Elon Musk and “Dress Code”

Air Chief Marshal Chappy Hakim
Air Chief Marshal Chappy Hakim, Assumed his appointment as Chief of Staff of the Indonesian Air Force in 2002 and served to 2005. In 2019, Chappy Hakim founded and led PSAPI – the Indonesian Center for Air Power Studies or ICAP.

As the economy improved, many Indonesians can today afford to appear well-dressed, or cultivating a netjes look like foreigners. In contrast, foreigner visitors have abandoned the netjes look. Instead, they wander around comfortably dressed in shorts, flip-flops and shabby T-shirts. 

This illustration can be translated as how we struggled for a “look of affluence” when we were poor, as exemplified in the netjes look. In contrast, as if impressed with our laid-back dress code of wearing T-shirts, foreigners started to adopt the style. As a matter of fact, the laid-back look was only because we could not afford to buy a suit and tie.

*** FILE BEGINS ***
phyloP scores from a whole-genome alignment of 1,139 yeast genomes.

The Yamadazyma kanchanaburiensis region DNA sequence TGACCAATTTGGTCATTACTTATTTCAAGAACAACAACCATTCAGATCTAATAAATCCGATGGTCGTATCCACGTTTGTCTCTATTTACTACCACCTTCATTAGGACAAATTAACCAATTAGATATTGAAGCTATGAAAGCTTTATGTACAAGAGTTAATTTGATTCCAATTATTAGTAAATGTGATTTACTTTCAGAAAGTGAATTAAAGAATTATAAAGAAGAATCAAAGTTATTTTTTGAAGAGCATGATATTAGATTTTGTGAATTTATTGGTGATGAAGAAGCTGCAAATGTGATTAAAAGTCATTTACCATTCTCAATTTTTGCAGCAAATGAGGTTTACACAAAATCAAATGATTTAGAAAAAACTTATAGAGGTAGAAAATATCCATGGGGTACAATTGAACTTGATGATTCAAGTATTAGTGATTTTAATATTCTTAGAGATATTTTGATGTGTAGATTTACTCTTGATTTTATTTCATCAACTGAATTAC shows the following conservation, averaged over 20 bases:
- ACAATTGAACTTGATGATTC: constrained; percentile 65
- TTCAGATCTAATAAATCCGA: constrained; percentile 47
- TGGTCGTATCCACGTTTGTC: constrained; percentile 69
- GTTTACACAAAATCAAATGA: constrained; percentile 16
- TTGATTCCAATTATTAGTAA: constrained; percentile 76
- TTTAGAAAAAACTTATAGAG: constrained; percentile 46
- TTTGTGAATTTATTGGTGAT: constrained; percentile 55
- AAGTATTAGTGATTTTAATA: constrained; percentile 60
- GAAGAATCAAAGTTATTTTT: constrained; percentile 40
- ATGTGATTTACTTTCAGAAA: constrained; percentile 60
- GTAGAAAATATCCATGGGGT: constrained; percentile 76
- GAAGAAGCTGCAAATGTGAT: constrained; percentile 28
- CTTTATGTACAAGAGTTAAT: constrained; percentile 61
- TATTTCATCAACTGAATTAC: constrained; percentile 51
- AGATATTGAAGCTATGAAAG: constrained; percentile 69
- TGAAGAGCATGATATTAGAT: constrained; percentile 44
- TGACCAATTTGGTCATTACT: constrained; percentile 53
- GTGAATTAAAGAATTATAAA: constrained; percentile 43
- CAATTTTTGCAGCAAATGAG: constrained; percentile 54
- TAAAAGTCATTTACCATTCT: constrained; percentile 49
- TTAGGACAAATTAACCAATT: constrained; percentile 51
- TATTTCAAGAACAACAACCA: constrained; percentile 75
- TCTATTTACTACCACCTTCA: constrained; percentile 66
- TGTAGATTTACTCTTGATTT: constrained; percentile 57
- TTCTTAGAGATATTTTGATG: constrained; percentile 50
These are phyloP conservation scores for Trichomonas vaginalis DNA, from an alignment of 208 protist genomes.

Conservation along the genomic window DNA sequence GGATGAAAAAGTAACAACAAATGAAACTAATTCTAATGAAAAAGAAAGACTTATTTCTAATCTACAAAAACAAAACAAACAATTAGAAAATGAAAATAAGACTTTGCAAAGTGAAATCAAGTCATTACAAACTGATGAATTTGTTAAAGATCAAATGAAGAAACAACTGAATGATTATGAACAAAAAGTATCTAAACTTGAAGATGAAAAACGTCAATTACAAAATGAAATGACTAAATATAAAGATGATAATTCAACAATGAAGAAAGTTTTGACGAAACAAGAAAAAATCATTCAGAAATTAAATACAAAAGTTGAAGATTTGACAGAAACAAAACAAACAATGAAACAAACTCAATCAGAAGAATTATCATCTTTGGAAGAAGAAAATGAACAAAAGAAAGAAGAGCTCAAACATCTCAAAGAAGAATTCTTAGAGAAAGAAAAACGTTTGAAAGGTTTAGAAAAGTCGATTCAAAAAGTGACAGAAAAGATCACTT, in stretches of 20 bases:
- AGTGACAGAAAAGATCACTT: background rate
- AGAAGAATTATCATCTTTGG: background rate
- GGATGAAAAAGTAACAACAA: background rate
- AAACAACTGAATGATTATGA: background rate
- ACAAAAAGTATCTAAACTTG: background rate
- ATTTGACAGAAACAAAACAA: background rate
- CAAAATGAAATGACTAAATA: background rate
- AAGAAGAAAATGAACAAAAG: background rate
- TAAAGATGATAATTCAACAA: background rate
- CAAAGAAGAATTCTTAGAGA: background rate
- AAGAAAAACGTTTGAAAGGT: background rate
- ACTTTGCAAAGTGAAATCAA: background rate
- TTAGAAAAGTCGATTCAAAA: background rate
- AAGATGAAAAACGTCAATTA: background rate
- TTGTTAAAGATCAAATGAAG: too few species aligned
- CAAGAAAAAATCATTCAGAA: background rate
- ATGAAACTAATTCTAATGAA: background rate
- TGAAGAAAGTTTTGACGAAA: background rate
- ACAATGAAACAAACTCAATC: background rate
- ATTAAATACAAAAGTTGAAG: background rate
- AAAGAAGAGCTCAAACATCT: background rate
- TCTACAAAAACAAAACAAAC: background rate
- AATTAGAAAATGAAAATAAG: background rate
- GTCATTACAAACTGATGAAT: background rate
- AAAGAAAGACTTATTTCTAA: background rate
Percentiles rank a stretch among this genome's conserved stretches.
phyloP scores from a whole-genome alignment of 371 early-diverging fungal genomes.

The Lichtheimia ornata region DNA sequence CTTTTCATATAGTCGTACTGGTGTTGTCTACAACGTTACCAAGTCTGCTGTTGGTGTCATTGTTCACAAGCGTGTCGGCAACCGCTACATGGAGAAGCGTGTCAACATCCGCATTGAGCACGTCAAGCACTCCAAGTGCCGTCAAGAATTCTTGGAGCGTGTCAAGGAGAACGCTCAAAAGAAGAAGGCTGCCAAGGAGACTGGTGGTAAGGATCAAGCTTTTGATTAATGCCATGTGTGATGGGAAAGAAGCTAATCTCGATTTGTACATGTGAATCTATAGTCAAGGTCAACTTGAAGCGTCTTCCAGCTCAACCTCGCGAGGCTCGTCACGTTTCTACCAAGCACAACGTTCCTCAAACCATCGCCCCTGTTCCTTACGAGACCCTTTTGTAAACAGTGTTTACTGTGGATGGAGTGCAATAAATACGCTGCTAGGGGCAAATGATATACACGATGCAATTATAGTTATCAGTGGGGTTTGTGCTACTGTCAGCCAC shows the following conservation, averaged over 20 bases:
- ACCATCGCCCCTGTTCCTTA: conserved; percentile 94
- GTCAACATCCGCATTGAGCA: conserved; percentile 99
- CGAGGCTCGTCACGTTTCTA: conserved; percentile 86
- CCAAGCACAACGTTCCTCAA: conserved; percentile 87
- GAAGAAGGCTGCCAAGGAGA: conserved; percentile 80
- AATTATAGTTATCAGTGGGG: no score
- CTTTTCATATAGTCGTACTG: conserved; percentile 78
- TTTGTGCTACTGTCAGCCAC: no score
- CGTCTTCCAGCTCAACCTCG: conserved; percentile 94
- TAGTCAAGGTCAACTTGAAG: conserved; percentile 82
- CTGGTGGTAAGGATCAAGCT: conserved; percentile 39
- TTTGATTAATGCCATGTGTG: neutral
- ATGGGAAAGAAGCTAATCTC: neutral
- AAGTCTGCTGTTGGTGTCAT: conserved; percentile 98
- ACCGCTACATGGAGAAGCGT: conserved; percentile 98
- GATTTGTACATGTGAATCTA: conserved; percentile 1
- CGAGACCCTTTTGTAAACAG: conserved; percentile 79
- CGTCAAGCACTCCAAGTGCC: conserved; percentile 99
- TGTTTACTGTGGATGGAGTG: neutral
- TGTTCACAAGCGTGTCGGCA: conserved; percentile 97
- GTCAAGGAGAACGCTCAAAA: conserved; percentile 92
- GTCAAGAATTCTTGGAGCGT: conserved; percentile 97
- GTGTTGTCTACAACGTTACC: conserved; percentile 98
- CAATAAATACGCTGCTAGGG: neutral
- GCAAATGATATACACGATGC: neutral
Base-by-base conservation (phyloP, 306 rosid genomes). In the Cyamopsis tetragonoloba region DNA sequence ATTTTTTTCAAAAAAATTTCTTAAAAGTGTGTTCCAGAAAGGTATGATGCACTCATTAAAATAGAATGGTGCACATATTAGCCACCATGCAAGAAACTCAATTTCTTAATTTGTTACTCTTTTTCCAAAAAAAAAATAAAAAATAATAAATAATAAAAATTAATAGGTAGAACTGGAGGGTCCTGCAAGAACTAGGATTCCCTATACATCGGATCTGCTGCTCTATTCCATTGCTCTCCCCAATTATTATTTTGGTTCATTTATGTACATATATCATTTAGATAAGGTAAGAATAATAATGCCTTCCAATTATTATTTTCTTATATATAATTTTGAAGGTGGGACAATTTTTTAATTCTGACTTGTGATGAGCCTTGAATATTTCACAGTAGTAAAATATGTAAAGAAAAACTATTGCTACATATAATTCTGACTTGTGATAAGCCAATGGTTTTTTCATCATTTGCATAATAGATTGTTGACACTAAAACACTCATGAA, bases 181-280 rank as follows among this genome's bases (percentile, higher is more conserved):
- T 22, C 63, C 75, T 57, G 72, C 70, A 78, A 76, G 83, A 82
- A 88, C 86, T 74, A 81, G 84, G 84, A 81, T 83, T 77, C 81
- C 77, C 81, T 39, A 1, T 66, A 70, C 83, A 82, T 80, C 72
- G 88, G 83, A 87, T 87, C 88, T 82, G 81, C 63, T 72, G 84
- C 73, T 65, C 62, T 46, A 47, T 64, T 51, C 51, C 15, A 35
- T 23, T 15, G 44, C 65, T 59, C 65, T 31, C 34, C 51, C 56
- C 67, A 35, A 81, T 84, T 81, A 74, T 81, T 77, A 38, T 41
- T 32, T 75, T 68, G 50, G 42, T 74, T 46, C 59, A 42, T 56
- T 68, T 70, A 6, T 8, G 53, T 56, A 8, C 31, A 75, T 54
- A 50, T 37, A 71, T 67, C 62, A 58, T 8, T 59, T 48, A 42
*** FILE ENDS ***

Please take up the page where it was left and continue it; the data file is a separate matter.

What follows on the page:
Read: Malaysians praise Jokowi’s appearance when meeting Elon Musk

Over the years, many foreign visitors changed their appearance by wearing T-shirts in public instead of fussing with suits and ties. Thus, Caucasians are influenced by a casual style of dressing in T-shirts, while most of us struggle to be able to dress in a suit and tie. 

Dress code or fashion does play an important role in reflecting one’s social status, either individually or in society. Dressed up in a suit and tie can make people feel much more elegant than merely wearing a T-shirt. 

To avoid the possibility of showing up in improper attire, official invitations usually include a “dress code” requirement. Similarly, at meetings between high-ranking people, a dress code is generally negotiated beforehand between the parties involved. 

This is all an attempt to prevent “awkwardness” or, even worse, a misunderstanding that could disrupt the relationship.